By LIBBY CUDMORE• Special to www.AllOTSEGO.com
COOPERSTOWN – Sheriff Richard J. Devlin Jr. wants to assure the public that the law applies to everyone – even cops.
“Police officers are not above the law,” he said. “They have a responsibility as well.”
A yet-unnamed Otsego County Sheriff’s deputy has been placed on administrative leave after state police reported a child and adult were injured when the gun he was carrying in his pocket accidentally discharged while he was dining Saturday, Sept. 12, at the Grape and Grog in Camden, Oneida County.
As of Tuesday, Sept. 15, Troop D, based in Oneida, was attempting to schedule an interview with the deputy, who has retained legal counsel. His name has not yet been released and charges have not yet been filed.
“The sheriff’s department has been cooperative throughout the whole investigation,” said Trooper Jack Keller, Troop D public relations officer.
According to Keller, the deputy was seated at a table when he accidentally discharged one round from a handgun he was carrying in his pants pocket.
“We’re still trying to determine why the gun went off,” said Keller.
He said the bullet exited through the bottom of the deputy’s pocket, through his wallet, and ricocheted off the concrete floor.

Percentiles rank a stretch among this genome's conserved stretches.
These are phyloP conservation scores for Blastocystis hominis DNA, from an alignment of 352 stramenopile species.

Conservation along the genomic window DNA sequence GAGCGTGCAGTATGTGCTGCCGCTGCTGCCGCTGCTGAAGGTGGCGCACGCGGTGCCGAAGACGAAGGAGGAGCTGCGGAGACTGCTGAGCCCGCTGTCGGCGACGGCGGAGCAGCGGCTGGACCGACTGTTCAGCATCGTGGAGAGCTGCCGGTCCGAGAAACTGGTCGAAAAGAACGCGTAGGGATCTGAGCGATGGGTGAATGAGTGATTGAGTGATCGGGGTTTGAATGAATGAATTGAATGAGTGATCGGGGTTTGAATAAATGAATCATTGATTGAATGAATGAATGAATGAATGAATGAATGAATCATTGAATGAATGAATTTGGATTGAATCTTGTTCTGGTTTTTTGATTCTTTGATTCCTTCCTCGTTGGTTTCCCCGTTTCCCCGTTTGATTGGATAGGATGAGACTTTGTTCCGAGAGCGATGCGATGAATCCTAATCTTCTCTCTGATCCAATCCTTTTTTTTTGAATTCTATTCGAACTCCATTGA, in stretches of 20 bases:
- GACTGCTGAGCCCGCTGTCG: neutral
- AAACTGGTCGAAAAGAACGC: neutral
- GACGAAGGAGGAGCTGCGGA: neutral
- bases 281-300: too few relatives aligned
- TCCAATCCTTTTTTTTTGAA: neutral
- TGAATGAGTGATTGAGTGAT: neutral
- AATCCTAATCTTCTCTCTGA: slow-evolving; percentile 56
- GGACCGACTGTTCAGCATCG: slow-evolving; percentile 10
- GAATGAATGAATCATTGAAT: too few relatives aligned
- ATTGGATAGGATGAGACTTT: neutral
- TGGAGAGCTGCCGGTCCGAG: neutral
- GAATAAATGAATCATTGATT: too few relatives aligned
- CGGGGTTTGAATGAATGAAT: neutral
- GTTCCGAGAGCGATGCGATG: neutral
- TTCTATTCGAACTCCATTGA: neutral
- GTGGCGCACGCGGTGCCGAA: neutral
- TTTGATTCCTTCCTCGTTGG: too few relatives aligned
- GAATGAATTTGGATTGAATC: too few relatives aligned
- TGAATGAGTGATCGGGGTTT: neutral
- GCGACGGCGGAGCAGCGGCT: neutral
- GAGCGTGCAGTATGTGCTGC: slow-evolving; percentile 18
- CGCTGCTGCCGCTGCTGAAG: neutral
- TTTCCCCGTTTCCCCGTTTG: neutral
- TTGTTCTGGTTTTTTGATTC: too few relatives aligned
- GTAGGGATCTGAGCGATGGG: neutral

Though it was initially believed that the girl was injured by a concrete chip, investigators now say she may have been struck by the bullet.
“The little girl was at the table next to his with her back to him,” Keller explained. “When the gun went off, the bullet may have gone past her elbow and her right hip, then struck the ground.”
He said that the woman sitting next to her, who was also injured, described that she felt “like her foot was on fire. She thought it was fireworks.”
Both injuries were minor and treated by EMS at the scene.
According to Devlin, a second off-duty deputy was also at the scene, but has not been charged or put on administrative leave.
The weapon was not a department-issue weapon, said Devlin. “We encourage our deputies to carry even when off-duty,” he said. “We’re police officers 24/7, and there are situations we are expected to respond to.”
For a deputy to carry while off-duty, he said, the weapon has to be an inspected, approved firearm, and the deputy has to qualify to use it, just as he would his service weapon.
And above all, he stressed safety when carrying a loaded weapon. “Firearms should be properly secured and carried on a person,” he said.
The deputy will remain on administrative leave pending the outcome of the state police investigation. He is also currently under an internal review from the Sheriff’s Department.